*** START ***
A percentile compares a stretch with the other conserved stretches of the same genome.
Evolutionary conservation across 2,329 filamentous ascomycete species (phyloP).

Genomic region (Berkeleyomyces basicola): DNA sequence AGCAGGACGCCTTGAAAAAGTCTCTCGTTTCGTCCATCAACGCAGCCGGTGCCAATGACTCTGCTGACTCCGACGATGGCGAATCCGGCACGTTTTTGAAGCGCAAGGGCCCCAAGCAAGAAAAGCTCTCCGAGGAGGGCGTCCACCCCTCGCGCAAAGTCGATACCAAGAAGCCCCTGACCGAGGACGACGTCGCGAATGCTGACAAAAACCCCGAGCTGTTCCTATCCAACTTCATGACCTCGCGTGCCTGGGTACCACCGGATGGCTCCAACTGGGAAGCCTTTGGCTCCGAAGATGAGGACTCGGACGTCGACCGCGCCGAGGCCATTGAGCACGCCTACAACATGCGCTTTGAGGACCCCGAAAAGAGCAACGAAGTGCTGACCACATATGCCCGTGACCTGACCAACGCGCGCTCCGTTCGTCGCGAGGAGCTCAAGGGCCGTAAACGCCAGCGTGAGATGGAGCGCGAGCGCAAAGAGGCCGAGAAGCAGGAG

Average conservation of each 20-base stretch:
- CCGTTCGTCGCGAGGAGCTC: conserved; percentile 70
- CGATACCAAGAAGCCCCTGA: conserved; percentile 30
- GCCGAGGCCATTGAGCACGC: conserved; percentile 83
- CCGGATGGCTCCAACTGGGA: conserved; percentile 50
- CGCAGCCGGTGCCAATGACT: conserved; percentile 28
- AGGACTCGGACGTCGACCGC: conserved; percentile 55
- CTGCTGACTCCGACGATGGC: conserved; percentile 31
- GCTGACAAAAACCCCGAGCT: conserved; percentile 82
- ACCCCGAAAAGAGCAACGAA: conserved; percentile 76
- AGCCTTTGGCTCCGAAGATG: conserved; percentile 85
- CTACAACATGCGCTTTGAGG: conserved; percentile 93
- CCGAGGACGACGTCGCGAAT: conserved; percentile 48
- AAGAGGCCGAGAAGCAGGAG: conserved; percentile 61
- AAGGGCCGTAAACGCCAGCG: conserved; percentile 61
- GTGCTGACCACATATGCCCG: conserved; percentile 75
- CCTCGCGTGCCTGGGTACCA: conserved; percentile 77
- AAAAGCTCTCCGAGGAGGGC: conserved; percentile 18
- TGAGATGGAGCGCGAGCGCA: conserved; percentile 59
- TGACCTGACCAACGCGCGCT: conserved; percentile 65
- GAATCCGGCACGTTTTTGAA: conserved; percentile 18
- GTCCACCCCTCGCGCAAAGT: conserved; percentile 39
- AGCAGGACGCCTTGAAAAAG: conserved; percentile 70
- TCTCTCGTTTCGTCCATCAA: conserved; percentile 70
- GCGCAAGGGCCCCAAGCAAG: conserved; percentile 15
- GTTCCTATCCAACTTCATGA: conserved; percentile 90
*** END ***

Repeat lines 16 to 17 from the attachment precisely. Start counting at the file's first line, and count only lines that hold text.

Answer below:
- CCGAGGACGACGTCGCGAAT: conserved; percentile 48
- AAGAGGCCGAGAAGCAGGAG: conserved; percentile 61